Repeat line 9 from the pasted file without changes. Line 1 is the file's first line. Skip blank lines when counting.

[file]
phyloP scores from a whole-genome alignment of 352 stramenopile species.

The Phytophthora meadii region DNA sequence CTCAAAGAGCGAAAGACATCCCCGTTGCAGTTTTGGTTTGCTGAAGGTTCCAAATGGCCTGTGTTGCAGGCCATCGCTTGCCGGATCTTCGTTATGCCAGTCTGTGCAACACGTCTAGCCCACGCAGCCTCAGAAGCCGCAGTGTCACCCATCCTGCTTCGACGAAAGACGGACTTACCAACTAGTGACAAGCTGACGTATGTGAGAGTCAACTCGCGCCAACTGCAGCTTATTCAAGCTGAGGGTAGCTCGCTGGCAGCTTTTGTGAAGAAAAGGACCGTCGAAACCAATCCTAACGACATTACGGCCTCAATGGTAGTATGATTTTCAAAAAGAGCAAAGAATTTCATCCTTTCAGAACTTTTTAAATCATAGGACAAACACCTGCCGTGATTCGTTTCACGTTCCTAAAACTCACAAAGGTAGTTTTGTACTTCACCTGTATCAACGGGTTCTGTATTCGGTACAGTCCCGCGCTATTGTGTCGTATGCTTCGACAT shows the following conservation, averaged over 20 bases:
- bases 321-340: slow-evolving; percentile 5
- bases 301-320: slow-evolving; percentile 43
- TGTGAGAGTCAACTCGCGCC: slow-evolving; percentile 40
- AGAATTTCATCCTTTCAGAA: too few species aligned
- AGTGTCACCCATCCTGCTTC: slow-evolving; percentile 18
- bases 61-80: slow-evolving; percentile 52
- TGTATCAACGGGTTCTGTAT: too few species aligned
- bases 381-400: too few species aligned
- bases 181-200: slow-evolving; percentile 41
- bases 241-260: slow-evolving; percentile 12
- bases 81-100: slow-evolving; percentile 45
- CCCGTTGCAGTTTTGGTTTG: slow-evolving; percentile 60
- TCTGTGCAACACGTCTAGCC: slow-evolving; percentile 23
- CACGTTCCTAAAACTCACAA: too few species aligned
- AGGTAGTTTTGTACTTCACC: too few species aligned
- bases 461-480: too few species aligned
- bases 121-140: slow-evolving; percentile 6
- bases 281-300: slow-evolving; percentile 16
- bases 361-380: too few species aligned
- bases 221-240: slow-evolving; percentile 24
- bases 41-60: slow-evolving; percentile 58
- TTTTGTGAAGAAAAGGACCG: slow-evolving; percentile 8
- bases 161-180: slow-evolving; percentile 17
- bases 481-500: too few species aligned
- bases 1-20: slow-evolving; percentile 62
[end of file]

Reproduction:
- TGTATCAACGGGTTCTGTAT: too few species aligned